Guest Column | December 12, 2013

Packaging And Labeling: Should You Outsource?

life science istock globe in hand

By Stephen McIndoe BEng CEng MIET, VP Consulting, Be4ward

My previous article discussed the different aspects of technology required to the support the labeling and artwork process. In this article, I will look at the question of whether or not to outsource some or all of the activities involved in your labeling and artwork process.

For this purpose, we will define outsourcing, as the hiring of an external organization to provide all, or part, of a business capability. You already very likely outsource part of the overall packaging component supply process by employing an external printing company to make and print the majority of your printed packaging components. This is outsourcing in the context that we mean it here. We are excluding the hiring of individuals to fulfill particular roles on a temporary or contract basis from the outsourcing discussion. 

Before we go any further, let us make it clear that it is highly unlikely, if not impossible, that any organization will be able to outsource the whole of the artwork capability. As we have discussed several times, the cross-functional, global and cross-organization nature of the process means that, at minimum, some aspects of the process are highly likely to remain in-house.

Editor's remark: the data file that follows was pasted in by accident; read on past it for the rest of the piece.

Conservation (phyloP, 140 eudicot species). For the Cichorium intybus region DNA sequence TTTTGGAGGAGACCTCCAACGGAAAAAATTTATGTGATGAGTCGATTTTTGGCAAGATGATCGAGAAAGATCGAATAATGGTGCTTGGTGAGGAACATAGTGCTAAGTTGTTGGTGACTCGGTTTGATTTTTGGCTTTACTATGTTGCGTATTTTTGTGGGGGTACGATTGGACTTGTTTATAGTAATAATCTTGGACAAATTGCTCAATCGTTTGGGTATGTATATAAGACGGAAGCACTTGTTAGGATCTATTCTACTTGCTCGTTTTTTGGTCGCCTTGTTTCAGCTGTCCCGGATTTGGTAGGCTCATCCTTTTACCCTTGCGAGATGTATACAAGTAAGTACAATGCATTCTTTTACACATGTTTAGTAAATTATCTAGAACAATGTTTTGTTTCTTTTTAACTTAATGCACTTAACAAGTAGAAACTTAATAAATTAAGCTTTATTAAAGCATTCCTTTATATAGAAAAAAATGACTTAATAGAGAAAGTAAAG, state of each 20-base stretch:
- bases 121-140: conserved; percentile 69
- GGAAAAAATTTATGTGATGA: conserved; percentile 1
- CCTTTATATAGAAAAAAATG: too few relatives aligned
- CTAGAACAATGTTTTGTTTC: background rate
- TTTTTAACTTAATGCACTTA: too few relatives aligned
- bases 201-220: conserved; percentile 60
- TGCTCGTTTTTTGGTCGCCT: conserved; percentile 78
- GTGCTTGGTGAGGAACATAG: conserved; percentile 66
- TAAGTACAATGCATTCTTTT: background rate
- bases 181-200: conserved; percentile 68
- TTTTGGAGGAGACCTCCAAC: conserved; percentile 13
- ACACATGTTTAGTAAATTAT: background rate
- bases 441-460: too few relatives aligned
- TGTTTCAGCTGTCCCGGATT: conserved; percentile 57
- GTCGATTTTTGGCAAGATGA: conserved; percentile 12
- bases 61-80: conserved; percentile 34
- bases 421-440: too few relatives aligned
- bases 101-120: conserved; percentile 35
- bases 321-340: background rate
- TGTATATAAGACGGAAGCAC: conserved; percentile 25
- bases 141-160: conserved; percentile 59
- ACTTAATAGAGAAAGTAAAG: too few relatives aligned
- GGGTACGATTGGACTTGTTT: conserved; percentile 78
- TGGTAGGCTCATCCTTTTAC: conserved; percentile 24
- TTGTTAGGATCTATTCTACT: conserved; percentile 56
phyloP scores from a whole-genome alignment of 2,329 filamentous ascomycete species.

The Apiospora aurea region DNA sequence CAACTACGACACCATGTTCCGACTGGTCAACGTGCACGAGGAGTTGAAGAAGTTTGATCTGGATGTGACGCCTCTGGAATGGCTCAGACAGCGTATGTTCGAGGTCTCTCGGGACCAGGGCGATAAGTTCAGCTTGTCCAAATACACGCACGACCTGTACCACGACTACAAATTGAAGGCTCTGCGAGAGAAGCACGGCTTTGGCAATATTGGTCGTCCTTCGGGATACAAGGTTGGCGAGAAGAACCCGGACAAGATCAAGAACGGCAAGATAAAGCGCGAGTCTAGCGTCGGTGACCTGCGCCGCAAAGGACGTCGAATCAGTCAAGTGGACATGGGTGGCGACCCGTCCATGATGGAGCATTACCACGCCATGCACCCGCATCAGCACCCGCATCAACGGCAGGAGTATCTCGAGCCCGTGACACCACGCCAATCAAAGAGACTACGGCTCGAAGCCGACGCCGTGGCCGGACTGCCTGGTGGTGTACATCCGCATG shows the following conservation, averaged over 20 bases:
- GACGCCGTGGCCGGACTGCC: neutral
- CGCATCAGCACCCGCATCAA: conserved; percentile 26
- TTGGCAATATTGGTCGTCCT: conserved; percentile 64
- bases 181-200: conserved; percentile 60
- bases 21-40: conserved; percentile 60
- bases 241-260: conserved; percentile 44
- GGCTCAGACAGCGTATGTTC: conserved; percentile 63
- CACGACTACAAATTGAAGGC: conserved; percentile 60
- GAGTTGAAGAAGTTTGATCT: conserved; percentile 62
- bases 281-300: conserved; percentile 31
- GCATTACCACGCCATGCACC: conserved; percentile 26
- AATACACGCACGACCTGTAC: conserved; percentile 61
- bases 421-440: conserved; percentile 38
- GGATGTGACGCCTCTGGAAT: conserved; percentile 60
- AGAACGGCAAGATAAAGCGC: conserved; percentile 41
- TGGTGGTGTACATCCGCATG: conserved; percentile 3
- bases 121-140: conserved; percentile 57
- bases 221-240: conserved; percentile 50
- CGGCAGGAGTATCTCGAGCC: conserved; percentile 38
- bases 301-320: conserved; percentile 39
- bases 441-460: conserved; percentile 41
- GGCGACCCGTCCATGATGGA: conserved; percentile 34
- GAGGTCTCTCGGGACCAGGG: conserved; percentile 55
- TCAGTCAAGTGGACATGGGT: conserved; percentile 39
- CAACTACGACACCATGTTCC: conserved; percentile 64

Considerations For Outsourcing

So why would you outsource some or all of the artwork capability? We will look at the following drivers for outsourcing as a way of helping you answer this question:

  • Does the activity bring competitive advantage?
  • What is the risk that failure of the process presents?
  • What is the scale of activities?
  • What are the external opportunities?
  • What internal capabilities are available?

The basic concept of competitive advantage, when considering outsourcing, is that if a capability is considered to give significant competitive advantage, then there is value in becoming excellent at it. Furthermore, there is value in not letting your competitors know exactly how you do all of it. Let us remind ourselves of some of the things that an artwork capability does and you can then consider if any of these give your business a competitive advantage. 

New Artwork Is A Product

Creating new artwork is synonymous with developing new products and your business may be based on launching a significant number of new products each year. For example, this may be as a result of a strong product development pipeline, the short lifecycle of your products, or, perhaps, it is due to an aggressive acquisition plan. In any of these situations, your ability to develop new packaging designs successfully that are in line with external regulatory requirements, on time and to a high quality, is imperative to the success of your business strategy.

If your business has a strategic imperative to expand products into new markets rapidly, then – in a similar way to launching new products – your business will not meet its strategic objectives unless it is capable of successfully delivering the associated packaging designs on time and to the right quality. Again, this requires certain aspects of your artwork capability to be “best in class”. Perhaps you operate in a business where your products change or evolve frequently. In this situation, you will frequently find that the artwork changes are on the critical path of product delivery.